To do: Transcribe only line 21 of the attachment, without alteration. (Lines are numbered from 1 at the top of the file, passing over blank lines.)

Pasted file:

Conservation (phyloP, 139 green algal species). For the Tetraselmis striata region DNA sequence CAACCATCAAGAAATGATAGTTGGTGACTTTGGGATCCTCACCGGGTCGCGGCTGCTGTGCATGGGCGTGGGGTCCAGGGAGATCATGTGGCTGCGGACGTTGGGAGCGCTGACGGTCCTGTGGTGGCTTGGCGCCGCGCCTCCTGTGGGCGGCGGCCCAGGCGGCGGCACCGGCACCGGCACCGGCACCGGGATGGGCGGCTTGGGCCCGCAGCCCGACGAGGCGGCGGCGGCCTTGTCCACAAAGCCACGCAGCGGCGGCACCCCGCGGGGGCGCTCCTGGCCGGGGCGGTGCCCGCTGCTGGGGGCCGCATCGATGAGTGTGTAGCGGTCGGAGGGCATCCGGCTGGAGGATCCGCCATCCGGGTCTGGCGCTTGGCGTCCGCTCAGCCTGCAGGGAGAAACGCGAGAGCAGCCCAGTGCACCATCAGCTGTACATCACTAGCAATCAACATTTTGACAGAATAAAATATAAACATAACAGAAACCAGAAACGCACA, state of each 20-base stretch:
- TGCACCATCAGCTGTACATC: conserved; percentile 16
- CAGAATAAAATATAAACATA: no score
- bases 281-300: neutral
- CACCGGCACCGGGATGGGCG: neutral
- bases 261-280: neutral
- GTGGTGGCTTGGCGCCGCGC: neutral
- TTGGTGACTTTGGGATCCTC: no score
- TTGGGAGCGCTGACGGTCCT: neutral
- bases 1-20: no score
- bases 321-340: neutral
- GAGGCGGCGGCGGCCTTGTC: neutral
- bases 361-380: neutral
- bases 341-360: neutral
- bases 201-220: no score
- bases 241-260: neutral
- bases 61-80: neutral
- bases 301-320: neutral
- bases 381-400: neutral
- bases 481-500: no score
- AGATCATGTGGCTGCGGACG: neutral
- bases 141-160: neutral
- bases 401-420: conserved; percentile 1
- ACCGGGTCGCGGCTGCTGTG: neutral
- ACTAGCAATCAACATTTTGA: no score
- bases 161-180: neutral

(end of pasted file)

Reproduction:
- AGATCATGTGGCTGCGGACG: neutral